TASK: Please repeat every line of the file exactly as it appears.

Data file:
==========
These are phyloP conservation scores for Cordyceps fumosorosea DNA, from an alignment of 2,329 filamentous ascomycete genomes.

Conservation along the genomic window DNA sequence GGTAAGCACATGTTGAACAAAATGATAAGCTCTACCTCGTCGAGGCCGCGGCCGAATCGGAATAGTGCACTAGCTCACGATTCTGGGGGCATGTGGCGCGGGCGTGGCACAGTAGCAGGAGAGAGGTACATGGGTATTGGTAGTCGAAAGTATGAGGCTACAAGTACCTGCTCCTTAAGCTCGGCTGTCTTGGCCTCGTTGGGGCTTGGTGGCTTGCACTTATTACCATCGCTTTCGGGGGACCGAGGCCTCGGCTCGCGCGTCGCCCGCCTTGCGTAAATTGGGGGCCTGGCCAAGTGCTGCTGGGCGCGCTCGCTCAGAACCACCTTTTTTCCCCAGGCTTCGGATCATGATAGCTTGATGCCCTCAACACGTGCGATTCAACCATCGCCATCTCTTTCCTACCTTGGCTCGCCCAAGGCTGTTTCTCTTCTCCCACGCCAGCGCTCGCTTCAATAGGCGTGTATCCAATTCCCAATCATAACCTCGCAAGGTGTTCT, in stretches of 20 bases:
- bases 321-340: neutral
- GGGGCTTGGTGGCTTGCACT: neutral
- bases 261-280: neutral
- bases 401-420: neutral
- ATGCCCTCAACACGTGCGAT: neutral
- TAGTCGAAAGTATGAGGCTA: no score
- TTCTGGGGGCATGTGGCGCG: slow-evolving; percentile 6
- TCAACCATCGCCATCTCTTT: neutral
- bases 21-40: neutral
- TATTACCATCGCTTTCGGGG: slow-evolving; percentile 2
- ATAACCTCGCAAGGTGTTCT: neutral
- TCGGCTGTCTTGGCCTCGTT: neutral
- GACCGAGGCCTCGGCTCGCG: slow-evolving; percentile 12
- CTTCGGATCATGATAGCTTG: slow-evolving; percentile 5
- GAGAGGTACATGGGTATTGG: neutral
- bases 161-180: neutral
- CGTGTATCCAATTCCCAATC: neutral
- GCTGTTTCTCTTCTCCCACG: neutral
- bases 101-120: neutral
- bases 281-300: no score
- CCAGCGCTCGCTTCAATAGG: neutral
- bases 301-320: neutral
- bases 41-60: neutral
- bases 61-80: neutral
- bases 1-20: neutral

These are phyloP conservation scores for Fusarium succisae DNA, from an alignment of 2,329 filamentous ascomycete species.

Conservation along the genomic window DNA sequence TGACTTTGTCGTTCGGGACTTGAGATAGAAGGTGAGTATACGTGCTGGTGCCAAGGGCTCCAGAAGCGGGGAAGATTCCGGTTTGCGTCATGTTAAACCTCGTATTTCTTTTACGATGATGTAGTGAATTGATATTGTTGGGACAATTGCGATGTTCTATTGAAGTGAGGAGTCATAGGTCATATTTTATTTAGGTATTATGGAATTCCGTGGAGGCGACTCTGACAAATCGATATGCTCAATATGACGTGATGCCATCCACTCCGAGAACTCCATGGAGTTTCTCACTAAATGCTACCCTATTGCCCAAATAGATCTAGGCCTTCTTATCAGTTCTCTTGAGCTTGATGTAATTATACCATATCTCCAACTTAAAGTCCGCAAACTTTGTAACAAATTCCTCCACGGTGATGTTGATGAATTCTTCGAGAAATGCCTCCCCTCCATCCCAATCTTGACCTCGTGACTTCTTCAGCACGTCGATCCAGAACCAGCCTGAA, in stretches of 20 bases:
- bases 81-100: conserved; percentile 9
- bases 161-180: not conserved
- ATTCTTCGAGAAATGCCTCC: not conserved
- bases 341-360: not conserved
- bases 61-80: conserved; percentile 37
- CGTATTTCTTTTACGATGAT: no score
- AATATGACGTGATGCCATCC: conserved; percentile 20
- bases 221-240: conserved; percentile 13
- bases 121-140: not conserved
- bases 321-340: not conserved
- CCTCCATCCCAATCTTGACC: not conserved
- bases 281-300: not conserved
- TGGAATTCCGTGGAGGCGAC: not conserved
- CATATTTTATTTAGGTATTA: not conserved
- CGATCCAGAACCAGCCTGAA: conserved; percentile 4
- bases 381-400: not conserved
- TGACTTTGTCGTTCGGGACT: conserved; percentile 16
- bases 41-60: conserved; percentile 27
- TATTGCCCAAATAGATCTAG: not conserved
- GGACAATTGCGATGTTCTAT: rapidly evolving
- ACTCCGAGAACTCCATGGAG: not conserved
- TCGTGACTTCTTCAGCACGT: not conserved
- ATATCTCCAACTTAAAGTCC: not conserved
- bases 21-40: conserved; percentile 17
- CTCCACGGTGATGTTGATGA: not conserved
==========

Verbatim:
These are phyloP conservation scores for Cordyceps fumosorosea DNA, from an alignment of 2,329 filamentous ascomycete genomes.

Conservation along the genomic window DNA sequence GGTAAGCACATGTTGAACAAAATGATAAGCTCTACCTCGTCGAGGCCGCGGCCGAATCGGAATAGTGCACTAGCTCACGATTCTGGGGGCATGTGGCGCGGGCGTGGCACAGTAGCAGGAGAGAGGTACATGGGTATTGGTAGTCGAAAGTATGAGGCTACAAGTACCTGCTCCTTAAGCTCGGCTGTCTTGGCCTCGTTGGGGCTTGGTGGCTTGCACTTATTACCATCGCTTTCGGGGGACCGAGGCCTCGGCTCGCGCGTCGCCCGCCTTGCGTAAATTGGGGGCCTGGCCAAGTGCTGCTGGGCGCGCTCGCTCAGAACCACCTTTTTTCCCCAGGCTTCGGATCATGATAGCTTGATGCCCTCAACACGTGCGATTCAACCATCGCCATCTCTTTCCTACCTTGGCTCGCCCAAGGCTGTTTCTCTTCTCCCACGCCAGCGCTCGCTTCAATAGGCGTGTATCCAATTCCCAATCATAACCTCGCAAGGTGTTCT, in stretches of 20 bases:
- bases 321-340: neutral
- GGGGCTTGGTGGCTTGCACT: neutral
- bases 261-280: neutral
- bases 401-420: neutral
- ATGCCCTCAACACGTGCGAT: neutral
- TAGTCGAAAGTATGAGGCTA: no score
- TTCTGGGGGCATGTGGCGCG: slow-evolving; percentile 6
- TCAACCATCGCCATCTCTTT: neutral
- bases 21-40: neutral
- TATTACCATCGCTTTCGGGG: slow-evolving; percentile 2
- ATAACCTCGCAAGGTGTTCT: neutral
- TCGGCTGTCTTGGCCTCGTT: neutral
- GACCGAGGCCTCGGCTCGCG: slow-evolving; percentile 12
- CTTCGGATCATGATAGCTTG: slow-evolving; percentile 5
- GAGAGGTACATGGGTATTGG: neutral
- bases 161-180: neutral
- CGTGTATCCAATTCCCAATC: neutral
- GCTGTTTCTCTTCTCCCACG: neutral
- bases 101-120: neutral
- bases 281-300: no score
- CCAGCGCTCGCTTCAATAGG: neutral
- bases 301-320: neutral
- bases 41-60: neutral
- bases 61-80: neutral
- bases 1-20: neutral

These are phyloP conservation scores for Fusarium succisae DNA, from an alignment of 2,329 filamentous ascomycete species.

Conservation along the genomic window DNA sequence TGACTTTGTCGTTCGGGACTTGAGATAGAAGGTGAGTATACGTGCTGGTGCCAAGGGCTCCAGAAGCGGGGAAGATTCCGGTTTGCGTCATGTTAAACCTCGTATTTCTTTTACGATGATGTAGTGAATTGATATTGTTGGGACAATTGCGATGTTCTATTGAAGTGAGGAGTCATAGGTCATATTTTATTTAGGTATTATGGAATTCCGTGGAGGCGACTCTGACAAATCGATATGCTCAATATGACGTGATGCCATCCACTCCGAGAACTCCATGGAGTTTCTCACTAAATGCTACCCTATTGCCCAAATAGATCTAGGCCTTCTTATCAGTTCTCTTGAGCTTGATGTAATTATACCATATCTCCAACTTAAAGTCCGCAAACTTTGTAACAAATTCCTCCACGGTGATGTTGATGAATTCTTCGAGAAATGCCTCCCCTCCATCCCAATCTTGACCTCGTGACTTCTTCAGCACGTCGATCCAGAACCAGCCTGAA, in stretches of 20 bases:
- bases 81-100: conserved; percentile 9
- bases 161-180: not conserved
- ATTCTTCGAGAAATGCCTCC: not conserved
- bases 341-360: not conserved
- bases 61-80: conserved; percentile 37
- CGTATTTCTTTTACGATGAT: no score
- AATATGACGTGATGCCATCC: conserved; percentile 20
- bases 221-240: conserved; percentile 13
- bases 121-140: not conserved
- bases 321-340: not conserved
- CCTCCATCCCAATCTTGACC: not conserved
- bases 281-300: not conserved
- TGGAATTCCGTGGAGGCGAC: not conserved
- CATATTTTATTTAGGTATTA: not conserved
- CGATCCAGAACCAGCCTGAA: conserved; percentile 4
- bases 381-400: not conserved
- TGACTTTGTCGTTCGGGACT: conserved; percentile 16
- bases 41-60: conserved; percentile 27
- TATTGCCCAAATAGATCTAG: not conserved
- GGACAATTGCGATGTTCTAT: rapidly evolving
- ACTCCGAGAACTCCATGGAG: not conserved
- TCGTGACTTCTTCAGCACGT: not conserved
- ATATCTCCAACTTAAAGTCC: not conserved
- bases 21-40: conserved; percentile 17
- CTCCACGGTGATGTTGATGA: not conserved